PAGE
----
Have you ever wondered who the best baseball player alive was in any given year? No? Well, I have. Check out the first article in this series for an explanation of the rules. Next up, First Base. To the list!
At the beginning of time or around 1871, baseball, more or less as we know it, became a professional sport. The first 29 years are known as “Pre-Deadball” because they preceded the next era, “Deadball” and came before the first World Series. It’s like Baseball’s B.C. Catching has been a glove-first position for most of Baseball’s history and early on there were very few who stood out from the crowd enough to qualify for a belt (from a metric standpoint, I’m requiring that the player reach at least a wcWAR+ of 30.0 to qualify).
Cap Anson 1871-
Baseball’s first star was Adrian Constantine Anson. Known as “Cap” Anson, he played a whopping 27 years of professional ball from a 19-year-old for the Rockford Forest Citys of the National Association to a 45-year-old for the Chicago Colts in the National League. Cap was the class of the sport offensively for most of his career and finished with over 2000 RBIs, 3400 hits, a .333/.393/.445 slash and 134 wRC+. Remarkably, he only struck out 302x over a career spanning over 11,000 plate appearances. His influence extended beyond the sport and it should be noted his racism is often considered one of the driving forces segregating Baseball.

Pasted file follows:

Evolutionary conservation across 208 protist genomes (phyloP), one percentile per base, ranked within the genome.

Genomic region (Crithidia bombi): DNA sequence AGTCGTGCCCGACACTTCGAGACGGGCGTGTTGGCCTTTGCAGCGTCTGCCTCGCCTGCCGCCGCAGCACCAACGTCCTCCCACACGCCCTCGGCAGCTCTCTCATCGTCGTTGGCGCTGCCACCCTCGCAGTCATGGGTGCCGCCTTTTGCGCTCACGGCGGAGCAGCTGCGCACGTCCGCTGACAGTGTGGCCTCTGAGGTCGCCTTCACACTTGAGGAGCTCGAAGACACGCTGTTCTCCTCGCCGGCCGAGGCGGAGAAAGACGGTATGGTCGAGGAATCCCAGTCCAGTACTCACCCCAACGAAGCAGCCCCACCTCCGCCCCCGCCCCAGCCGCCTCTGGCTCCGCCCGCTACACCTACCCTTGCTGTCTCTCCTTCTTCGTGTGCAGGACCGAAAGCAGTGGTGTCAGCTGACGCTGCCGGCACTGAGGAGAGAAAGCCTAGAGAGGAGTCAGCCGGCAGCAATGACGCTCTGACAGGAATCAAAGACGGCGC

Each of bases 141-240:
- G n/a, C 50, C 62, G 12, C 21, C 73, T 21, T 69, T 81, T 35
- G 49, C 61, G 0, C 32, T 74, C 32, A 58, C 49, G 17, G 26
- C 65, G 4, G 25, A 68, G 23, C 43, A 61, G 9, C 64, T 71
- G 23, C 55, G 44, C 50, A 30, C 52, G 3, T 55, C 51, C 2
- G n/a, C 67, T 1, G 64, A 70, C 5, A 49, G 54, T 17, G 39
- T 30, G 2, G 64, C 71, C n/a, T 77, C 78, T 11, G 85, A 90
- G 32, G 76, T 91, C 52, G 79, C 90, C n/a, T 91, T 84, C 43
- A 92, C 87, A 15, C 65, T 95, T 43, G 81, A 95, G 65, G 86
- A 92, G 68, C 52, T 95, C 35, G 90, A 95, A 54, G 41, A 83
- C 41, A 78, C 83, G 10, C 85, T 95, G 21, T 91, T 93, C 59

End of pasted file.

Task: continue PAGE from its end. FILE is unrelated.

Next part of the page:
Jake Beckley 1898-
During the latter half of Anson’s career a couple of sluggers vied for second place. Roger Connor and Dan Brouthers put up huge numbers but never exceeded Anson’s longevity. After the three of them retired, it was the steady consistency of Beckley that took the crown. Falling just short of 3,000 hits with over 300 SBs and 1500 RBIs, Beckley’s 20 years only accounted for a single Black Ink point (22 triples in 1890!) but piled up an impressive 117.6 wcWAR+.
The Deadball era was known for speed, bat-to-ball skills, terrible fields, horrible defense, and dominant pitching. Due to the dearth of offense, there were a collection of first basemen who had solid careers but few who reached great heights. The era’s belts are split between three stars with a quick cameo.
Dan Brouthers 1904-
Big Dan Brouthers, mentioned above, made a 5-game cameo for John McGraw’s 1905 New York Giants. Per the rules, that made him the best first baseman playing in the league for that year, so he got a brief moment on top. He was an excellent hitter, demonstrated by his 5 batting titles, over 450 doubles, .342/.423/.520 slash, and 156 wRC+. He was the original slugger, leading the league in SLG 6-straight seasons from 1881-86 and then again in 1891. He lacked the longevity of Anson but made up for it with significantly more power.
Jake Beckley 1905-
Beckley took back the crown after Brouthers’ one-year appearance but then retired a few years later at age 39.
Ed Konetchy 1908-